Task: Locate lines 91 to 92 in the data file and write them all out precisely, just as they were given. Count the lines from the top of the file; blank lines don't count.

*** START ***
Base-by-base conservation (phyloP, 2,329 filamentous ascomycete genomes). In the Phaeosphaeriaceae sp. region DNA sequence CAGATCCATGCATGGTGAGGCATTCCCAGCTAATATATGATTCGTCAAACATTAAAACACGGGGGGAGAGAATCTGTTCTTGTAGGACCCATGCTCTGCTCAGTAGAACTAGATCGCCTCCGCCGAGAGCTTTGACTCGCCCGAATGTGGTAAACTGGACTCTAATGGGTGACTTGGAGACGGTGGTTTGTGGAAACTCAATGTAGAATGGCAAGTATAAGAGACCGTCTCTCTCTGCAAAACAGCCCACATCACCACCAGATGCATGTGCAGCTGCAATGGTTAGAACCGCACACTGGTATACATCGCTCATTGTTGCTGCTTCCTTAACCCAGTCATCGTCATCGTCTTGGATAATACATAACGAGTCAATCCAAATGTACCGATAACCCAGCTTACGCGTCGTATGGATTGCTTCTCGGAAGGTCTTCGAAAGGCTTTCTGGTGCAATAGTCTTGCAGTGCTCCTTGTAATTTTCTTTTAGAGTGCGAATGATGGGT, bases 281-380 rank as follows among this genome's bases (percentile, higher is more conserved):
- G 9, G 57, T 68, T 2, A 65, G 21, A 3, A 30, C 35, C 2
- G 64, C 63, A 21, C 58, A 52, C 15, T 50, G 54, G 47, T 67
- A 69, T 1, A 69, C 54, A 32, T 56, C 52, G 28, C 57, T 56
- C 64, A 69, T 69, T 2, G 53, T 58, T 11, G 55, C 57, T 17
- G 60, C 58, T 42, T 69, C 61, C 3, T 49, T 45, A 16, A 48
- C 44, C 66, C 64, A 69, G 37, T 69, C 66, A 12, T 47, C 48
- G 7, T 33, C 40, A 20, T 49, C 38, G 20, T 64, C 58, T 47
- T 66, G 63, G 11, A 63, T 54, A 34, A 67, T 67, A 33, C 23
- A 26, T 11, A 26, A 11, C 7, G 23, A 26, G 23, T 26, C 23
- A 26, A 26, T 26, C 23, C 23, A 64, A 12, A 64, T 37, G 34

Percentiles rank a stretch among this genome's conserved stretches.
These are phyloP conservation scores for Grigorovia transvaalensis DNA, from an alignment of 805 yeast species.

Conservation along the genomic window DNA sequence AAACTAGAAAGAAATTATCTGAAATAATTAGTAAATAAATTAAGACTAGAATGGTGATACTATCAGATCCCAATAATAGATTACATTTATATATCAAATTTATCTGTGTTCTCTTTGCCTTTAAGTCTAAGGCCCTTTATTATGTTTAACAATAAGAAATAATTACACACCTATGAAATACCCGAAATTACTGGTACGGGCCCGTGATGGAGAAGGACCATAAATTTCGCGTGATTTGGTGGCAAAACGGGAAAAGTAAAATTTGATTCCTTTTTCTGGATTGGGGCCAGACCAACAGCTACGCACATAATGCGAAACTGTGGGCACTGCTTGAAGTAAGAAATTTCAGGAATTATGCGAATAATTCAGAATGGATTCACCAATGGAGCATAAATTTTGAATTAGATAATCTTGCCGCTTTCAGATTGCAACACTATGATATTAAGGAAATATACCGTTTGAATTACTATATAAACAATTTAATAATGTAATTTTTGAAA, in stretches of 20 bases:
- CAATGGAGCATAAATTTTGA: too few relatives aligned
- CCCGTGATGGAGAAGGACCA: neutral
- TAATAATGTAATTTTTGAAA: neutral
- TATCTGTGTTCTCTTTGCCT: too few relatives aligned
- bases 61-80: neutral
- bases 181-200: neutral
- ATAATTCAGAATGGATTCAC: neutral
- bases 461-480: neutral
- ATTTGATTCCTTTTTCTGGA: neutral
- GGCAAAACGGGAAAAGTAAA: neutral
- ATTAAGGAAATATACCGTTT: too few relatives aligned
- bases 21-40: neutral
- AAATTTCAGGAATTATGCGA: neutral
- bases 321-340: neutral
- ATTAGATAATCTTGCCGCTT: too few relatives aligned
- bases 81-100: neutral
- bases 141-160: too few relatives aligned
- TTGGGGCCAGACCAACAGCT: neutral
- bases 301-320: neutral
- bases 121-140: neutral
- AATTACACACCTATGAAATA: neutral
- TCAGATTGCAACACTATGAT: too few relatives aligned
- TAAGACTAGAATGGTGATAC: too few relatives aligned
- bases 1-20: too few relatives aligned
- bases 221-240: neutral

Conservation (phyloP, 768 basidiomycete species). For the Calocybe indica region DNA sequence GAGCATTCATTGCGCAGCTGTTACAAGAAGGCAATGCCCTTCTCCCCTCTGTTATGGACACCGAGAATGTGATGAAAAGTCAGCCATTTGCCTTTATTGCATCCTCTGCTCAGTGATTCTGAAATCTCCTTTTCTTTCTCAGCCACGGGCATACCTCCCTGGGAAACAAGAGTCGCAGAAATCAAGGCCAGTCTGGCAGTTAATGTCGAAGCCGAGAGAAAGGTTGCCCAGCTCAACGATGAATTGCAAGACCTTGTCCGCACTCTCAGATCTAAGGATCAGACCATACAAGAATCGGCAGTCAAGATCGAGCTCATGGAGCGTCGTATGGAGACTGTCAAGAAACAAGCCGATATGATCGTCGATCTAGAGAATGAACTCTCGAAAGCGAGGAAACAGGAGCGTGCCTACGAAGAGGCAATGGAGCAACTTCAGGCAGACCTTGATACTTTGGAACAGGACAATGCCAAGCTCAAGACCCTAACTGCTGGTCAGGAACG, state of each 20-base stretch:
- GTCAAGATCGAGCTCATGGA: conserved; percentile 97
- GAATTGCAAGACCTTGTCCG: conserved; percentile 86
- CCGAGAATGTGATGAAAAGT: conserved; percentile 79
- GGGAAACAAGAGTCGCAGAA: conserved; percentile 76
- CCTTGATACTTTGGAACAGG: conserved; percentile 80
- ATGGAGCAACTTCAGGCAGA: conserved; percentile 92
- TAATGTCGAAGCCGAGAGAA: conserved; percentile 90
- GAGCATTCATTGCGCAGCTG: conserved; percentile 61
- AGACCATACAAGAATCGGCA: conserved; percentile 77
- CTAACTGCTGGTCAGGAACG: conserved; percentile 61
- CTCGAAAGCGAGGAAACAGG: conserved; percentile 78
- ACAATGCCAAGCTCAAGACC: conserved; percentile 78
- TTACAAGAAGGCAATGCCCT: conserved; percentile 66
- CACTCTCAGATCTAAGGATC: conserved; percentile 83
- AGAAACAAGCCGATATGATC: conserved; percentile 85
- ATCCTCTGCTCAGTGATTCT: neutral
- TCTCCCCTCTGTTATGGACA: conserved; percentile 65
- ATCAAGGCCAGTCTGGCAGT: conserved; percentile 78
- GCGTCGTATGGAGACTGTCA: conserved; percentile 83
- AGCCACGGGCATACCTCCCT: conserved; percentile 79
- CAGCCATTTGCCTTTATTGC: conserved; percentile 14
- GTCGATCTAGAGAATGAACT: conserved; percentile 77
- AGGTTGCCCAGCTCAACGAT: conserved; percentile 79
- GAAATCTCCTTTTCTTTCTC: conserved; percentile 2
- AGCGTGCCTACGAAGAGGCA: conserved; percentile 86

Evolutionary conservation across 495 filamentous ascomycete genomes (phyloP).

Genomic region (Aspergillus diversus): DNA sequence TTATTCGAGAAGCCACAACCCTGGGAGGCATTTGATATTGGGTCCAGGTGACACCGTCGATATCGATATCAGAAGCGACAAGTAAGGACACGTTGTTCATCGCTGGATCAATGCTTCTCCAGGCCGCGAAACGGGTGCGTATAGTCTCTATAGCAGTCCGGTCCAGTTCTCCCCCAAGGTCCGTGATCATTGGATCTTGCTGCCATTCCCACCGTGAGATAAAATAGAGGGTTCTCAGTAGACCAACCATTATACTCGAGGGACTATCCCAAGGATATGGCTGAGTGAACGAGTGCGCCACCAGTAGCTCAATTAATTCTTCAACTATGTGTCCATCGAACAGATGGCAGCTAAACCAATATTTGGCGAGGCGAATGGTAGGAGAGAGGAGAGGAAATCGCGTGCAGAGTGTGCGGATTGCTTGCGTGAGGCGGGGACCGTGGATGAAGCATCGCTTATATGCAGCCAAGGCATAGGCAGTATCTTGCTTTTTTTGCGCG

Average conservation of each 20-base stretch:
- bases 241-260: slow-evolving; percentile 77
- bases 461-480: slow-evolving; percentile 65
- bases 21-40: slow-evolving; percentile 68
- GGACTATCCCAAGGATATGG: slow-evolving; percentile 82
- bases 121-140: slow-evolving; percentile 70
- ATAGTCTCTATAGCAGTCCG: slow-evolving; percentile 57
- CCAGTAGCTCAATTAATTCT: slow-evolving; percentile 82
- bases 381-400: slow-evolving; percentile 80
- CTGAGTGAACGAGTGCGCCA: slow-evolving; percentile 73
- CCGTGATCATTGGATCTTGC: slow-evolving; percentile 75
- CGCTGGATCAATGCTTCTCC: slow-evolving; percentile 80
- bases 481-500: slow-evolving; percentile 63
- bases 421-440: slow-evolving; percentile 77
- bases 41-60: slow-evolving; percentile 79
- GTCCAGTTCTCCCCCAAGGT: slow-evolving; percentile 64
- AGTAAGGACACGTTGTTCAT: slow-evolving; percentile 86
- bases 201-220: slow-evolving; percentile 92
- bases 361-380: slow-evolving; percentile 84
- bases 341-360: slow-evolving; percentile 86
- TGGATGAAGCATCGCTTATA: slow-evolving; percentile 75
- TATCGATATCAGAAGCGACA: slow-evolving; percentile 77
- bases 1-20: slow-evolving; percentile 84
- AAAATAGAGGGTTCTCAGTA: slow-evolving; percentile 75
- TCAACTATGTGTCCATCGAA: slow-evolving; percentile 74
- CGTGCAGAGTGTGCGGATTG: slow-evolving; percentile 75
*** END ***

- AAAATAGAGGGTTCTCAGTA: slow-evolving; percentile 75
- TCAACTATGTGTCCATCGAA: slow-evolving; percentile 74